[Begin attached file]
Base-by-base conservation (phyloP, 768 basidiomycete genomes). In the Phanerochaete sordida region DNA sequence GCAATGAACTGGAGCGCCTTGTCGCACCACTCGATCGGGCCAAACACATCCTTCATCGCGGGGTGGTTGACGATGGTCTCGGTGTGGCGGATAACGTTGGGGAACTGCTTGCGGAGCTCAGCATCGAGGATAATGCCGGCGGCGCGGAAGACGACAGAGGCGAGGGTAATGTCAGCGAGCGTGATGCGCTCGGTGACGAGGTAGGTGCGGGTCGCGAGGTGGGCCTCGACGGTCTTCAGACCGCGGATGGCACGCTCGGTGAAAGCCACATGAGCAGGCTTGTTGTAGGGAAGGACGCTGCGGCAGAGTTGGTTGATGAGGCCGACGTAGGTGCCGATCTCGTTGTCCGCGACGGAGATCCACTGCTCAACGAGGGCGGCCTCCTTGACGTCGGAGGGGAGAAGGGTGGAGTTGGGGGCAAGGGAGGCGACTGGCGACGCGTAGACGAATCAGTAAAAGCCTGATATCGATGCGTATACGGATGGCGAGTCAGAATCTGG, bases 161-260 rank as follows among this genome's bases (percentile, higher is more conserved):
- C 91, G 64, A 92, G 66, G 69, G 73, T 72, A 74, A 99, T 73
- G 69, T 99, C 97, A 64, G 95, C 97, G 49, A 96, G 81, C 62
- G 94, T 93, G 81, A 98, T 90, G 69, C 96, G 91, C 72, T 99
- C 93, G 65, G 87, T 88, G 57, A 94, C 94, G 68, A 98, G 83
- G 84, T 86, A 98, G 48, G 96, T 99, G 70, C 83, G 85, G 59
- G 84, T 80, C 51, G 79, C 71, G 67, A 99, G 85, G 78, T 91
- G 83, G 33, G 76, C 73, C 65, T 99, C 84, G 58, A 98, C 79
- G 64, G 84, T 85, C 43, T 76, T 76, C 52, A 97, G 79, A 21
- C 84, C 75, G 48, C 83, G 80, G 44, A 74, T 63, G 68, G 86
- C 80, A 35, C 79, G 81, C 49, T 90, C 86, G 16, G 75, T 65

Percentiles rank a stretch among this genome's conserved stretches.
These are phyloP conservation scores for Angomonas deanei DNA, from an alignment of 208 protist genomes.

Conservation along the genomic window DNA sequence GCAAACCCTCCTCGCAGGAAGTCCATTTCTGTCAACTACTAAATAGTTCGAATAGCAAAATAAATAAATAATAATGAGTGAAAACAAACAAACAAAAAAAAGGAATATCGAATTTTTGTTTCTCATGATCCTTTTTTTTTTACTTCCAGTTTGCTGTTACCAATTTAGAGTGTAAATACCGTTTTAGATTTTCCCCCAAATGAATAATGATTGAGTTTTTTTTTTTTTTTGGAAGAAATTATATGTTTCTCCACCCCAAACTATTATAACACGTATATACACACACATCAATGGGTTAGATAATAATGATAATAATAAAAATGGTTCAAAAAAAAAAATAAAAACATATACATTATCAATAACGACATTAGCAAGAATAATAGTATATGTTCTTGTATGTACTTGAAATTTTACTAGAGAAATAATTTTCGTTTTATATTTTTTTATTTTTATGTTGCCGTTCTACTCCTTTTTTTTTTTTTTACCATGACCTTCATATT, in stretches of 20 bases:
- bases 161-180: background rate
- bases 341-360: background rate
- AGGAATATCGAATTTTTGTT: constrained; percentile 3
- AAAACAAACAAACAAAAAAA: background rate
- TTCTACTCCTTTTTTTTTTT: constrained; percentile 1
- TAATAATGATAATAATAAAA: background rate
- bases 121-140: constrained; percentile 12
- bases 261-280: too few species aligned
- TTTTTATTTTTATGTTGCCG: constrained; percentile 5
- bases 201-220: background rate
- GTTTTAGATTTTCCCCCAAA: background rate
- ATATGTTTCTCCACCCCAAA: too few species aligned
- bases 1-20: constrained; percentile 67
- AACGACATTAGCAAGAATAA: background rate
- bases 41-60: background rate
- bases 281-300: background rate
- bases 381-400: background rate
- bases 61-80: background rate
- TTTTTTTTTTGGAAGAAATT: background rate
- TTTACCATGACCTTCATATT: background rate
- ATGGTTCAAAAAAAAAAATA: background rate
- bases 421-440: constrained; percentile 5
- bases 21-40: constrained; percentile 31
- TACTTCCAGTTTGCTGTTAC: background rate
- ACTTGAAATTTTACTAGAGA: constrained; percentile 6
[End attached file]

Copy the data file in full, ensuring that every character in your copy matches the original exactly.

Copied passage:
Base-by-base conservation (phyloP, 768 basidiomycete genomes). In the Phanerochaete sordida region DNA sequence GCAATGAACTGGAGCGCCTTGTCGCACCACTCGATCGGGCCAAACACATCCTTCATCGCGGGGTGGTTGACGATGGTCTCGGTGTGGCGGATAACGTTGGGGAACTGCTTGCGGAGCTCAGCATCGAGGATAATGCCGGCGGCGCGGAAGACGACAGAGGCGAGGGTAATGTCAGCGAGCGTGATGCGCTCGGTGACGAGGTAGGTGCGGGTCGCGAGGTGGGCCTCGACGGTCTTCAGACCGCGGATGGCACGCTCGGTGAAAGCCACATGAGCAGGCTTGTTGTAGGGAAGGACGCTGCGGCAGAGTTGGTTGATGAGGCCGACGTAGGTGCCGATCTCGTTGTCCGCGACGGAGATCCACTGCTCAACGAGGGCGGCCTCCTTGACGTCGGAGGGGAGAAGGGTGGAGTTGGGGGCAAGGGAGGCGACTGGCGACGCGTAGACGAATCAGTAAAAGCCTGATATCGATGCGTATACGGATGGCGAGTCAGAATCTGG, bases 161-260 rank as follows among this genome's bases (percentile, higher is more conserved):
- C 91, G 64, A 92, G 66, G 69, G 73, T 72, A 74, A 99, T 73
- G 69, T 99, C 97, A 64, G 95, C 97, G 49, A 96, G 81, C 62
- G 94, T 93, G 81, A 98, T 90, G 69, C 96, G 91, C 72, T 99
- C 93, G 65, G 87, T 88, G 57, A 94, C 94, G 68, A 98, G 83
- G 84, T 86, A 98, G 48, G 96, T 99, G 70, C 83, G 85, G 59
- G 84, T 80, C 51, G 79, C 71, G 67, A 99, G 85, G 78, T 91
- G 83, G 33, G 76, C 73, C 65, T 99, C 84, G 58, A 98, C 79
- G 64, G 84, T 85, C 43, T 76, T 76, C 52, A 97, G 79, A 21
- C 84, C 75, G 48, C 83, G 80, G 44, A 74, T 63, G 68, G 86
- C 80, A 35, C 79, G 81, C 49, T 90, C 86, G 16, G 75, T 65

Percentiles rank a stretch among this genome's conserved stretches.
These are phyloP conservation scores for Angomonas deanei DNA, from an alignment of 208 protist genomes.

Conservation along the genomic window DNA sequence GCAAACCCTCCTCGCAGGAAGTCCATTTCTGTCAACTACTAAATAGTTCGAATAGCAAAATAAATAAATAATAATGAGTGAAAACAAACAAACAAAAAAAAGGAATATCGAATTTTTGTTTCTCATGATCCTTTTTTTTTTACTTCCAGTTTGCTGTTACCAATTTAGAGTGTAAATACCGTTTTAGATTTTCCCCCAAATGAATAATGATTGAGTTTTTTTTTTTTTTTGGAAGAAATTATATGTTTCTCCACCCCAAACTATTATAACACGTATATACACACACATCAATGGGTTAGATAATAATGATAATAATAAAAATGGTTCAAAAAAAAAAATAAAAACATATACATTATCAATAACGACATTAGCAAGAATAATAGTATATGTTCTTGTATGTACTTGAAATTTTACTAGAGAAATAATTTTCGTTTTATATTTTTTTATTTTTATGTTGCCGTTCTACTCCTTTTTTTTTTTTTTACCATGACCTTCATATT, in stretches of 20 bases:
- bases 161-180: background rate
- bases 341-360: background rate
- AGGAATATCGAATTTTTGTT: constrained; percentile 3
- AAAACAAACAAACAAAAAAA: background rate
- TTCTACTCCTTTTTTTTTTT: constrained; percentile 1
- TAATAATGATAATAATAAAA: background rate
- bases 121-140: constrained; percentile 12
- bases 261-280: too few species aligned
- TTTTTATTTTTATGTTGCCG: constrained; percentile 5
- bases 201-220: background rate
- GTTTTAGATTTTCCCCCAAA: background rate
- ATATGTTTCTCCACCCCAAA: too few species aligned
- bases 1-20: constrained; percentile 67
- AACGACATTAGCAAGAATAA: background rate
- bases 41-60: background rate
- bases 281-300: background rate
- bases 381-400: background rate
- bases 61-80: background rate
- TTTTTTTTTTGGAAGAAATT: background rate
- TTTACCATGACCTTCATATT: background rate
- ATGGTTCAAAAAAAAAAATA: background rate
- bases 421-440: constrained; percentile 5
- bases 21-40: constrained; percentile 31
- TACTTCCAGTTTGCTGTTAC: background rate
- ACTTGAAATTTTACTAGAGA: constrained; percentile 6